Australia won toss
AUSTRALIA First Innings 245 (M Hussey 93, B Haddin 56, S Watson 51; J Anderson 4-51)
ENGLAND First Innings
Overnight: Friday 1-0
*A J Strauss b Bollinger1
A N Cook c Haddin b Harris148
269 balls 18 fours
I J L Trott c Clarke b Harris78
144 balls 13 fours
K P Pietersen not out213
296 balls 30 fours 1 six
P D Collingwood lbw b Watson42
70 balls 5 fours
I R Bell not out41
76 balls 6 fours
Extras (b 8, lb 12, w 8)28
Total (4 wkts, 143 overs)551
Fall: 1-3 (Strauss), 2-176 (Trott), 3-351 (Cook), 4-452 (Collingwood).
To Bat: †M J Prior, G P Swann, S C J Broad, J M Anderson, S T Finn.
Bowling: R Harris 29-5-84-2 (w1) (6-3-14-0, 7-1-20-0, 3-0-4-1, 3-0-13-0, 6-1-22-1, 4-0-11-0), D Bollinger 27-1-121-1 (w2) (4-0-15-1, 2-0-10-0, 4-0-27-0, 3-0-17-0, 2-0-7-0, 5-0-23-0, 3-0-15-0, 4-1-7-0), P Siddle 26-3-100-0 (w1) (3-0-17-0, 4-1-8-0, 4-1-9-0, 5-1-16-0, 5-0-23-0, 5-0-27-0), S Watson 19-7-44-1 (5-2-12-0, 9-3-19-0, 5-2-13-1), X Doherty 24-3-120-0 (1-0-2-0, 6-2-27-0, 3-0-17-0, 5-1-23-0, 5-0-30-0, 4-0-20-0), M North 18-0-62-0 (1-0-4-0, 2-0-3-0, 7-0-21-0, 8-0-34-0).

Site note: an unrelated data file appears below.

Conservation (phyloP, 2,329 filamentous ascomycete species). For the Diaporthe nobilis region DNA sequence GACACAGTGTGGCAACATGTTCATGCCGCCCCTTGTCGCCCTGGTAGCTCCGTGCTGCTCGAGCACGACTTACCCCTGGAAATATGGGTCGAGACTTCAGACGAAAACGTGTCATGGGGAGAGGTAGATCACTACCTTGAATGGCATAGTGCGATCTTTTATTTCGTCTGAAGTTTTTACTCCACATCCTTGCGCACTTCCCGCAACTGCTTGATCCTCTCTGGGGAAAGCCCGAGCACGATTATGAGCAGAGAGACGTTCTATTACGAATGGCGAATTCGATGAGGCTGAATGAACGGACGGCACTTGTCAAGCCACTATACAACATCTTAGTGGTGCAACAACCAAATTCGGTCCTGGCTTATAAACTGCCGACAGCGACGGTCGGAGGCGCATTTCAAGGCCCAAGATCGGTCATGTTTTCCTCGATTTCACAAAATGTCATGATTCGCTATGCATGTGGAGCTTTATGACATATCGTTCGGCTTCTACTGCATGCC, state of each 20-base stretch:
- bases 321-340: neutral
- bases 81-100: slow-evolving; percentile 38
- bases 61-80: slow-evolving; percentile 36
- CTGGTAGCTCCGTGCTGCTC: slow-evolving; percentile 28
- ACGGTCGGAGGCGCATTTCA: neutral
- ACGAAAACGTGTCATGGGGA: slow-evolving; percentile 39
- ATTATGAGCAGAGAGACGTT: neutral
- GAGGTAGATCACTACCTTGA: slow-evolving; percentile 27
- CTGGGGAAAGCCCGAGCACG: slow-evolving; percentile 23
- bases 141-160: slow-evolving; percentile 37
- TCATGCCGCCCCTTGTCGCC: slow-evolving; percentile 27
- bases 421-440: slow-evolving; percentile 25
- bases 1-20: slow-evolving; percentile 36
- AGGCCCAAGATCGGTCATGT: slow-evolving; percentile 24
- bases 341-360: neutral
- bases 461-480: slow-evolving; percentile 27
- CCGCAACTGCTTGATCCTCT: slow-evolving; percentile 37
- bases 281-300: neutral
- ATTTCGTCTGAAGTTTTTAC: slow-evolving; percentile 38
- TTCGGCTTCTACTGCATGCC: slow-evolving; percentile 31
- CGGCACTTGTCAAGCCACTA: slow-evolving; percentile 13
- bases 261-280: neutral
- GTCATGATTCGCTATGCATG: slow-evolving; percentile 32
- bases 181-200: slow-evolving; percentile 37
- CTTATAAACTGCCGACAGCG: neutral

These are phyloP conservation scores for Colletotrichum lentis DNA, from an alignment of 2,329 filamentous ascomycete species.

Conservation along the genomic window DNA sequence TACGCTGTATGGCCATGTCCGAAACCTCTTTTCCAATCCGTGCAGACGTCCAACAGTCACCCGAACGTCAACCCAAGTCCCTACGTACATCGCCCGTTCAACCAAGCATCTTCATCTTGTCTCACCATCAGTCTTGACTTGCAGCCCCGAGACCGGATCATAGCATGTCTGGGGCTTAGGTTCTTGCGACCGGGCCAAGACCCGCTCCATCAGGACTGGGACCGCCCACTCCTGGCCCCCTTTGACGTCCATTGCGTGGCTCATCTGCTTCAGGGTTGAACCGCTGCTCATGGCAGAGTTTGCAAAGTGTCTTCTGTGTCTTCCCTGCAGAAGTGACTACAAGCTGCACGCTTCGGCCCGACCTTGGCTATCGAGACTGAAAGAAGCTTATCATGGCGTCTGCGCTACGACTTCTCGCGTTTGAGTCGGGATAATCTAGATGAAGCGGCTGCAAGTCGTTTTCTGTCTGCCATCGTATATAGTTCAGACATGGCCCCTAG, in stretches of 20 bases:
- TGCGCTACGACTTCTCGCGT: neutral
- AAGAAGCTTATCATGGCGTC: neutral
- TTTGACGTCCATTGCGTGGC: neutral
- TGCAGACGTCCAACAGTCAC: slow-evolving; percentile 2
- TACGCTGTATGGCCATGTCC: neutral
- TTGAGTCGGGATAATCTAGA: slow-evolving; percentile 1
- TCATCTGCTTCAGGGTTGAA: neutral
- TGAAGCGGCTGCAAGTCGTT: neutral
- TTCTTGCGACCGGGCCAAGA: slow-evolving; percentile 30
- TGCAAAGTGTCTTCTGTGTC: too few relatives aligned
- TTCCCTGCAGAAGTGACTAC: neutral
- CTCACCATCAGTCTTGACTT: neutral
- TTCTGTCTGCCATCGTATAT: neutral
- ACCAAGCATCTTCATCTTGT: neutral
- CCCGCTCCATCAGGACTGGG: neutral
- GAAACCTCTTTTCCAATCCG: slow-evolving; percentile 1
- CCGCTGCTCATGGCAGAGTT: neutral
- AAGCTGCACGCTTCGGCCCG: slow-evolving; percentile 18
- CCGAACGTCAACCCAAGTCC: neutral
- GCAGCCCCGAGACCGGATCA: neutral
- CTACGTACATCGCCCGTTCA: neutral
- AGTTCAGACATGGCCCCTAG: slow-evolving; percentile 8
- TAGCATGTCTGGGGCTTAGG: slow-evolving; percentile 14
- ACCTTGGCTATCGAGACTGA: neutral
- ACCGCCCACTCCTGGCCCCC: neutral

Progress: Second day: 50 in 13.2 overs, Lunch 90-1 (A N Cook 35, I J L Trott 39, 27.0 overs), 100 in 27.5 overs, 150 in 43.5 overs, Tea 198-2 (A N Cook 90, K P Pietersen 14, 55.0 overs), 200 in 56.4 overs, 250 in 68.0 overs, 300 in 86.3 overs, Close of Play: 317-2. Cook: 50 102 balls, 7 fours; 100 171 balls, 15 fours; Trott: 50 84 balls, 8 fours; Pietersen: 50 77 balls, 7 fours.
Progress: Third day: Close of Play 317-2 (Cook 136, Pietersen 85) 89.0 overs, 350 in 96.3 overs, 400 in 105.4 overs, Lunch 449-3 (Pietersen 158, Collingwood 40) 115.0 overs, 450 in 116.2 overs, 500 in 131.2 overs, 550 in 142.5 overs, Tea 551-4 (Pietersen 213, Bell 41) 143.0 overs. Pietersen: 100 158 balls, 15 fours, 150 210 balls, 23 fours, 1 six, 200 283 balls, 29 fours, 1 six.
Umpires: M Erasmus & A L Hill
TV replay umpire : B R Doctrove
Match referee: J J CroweReuse content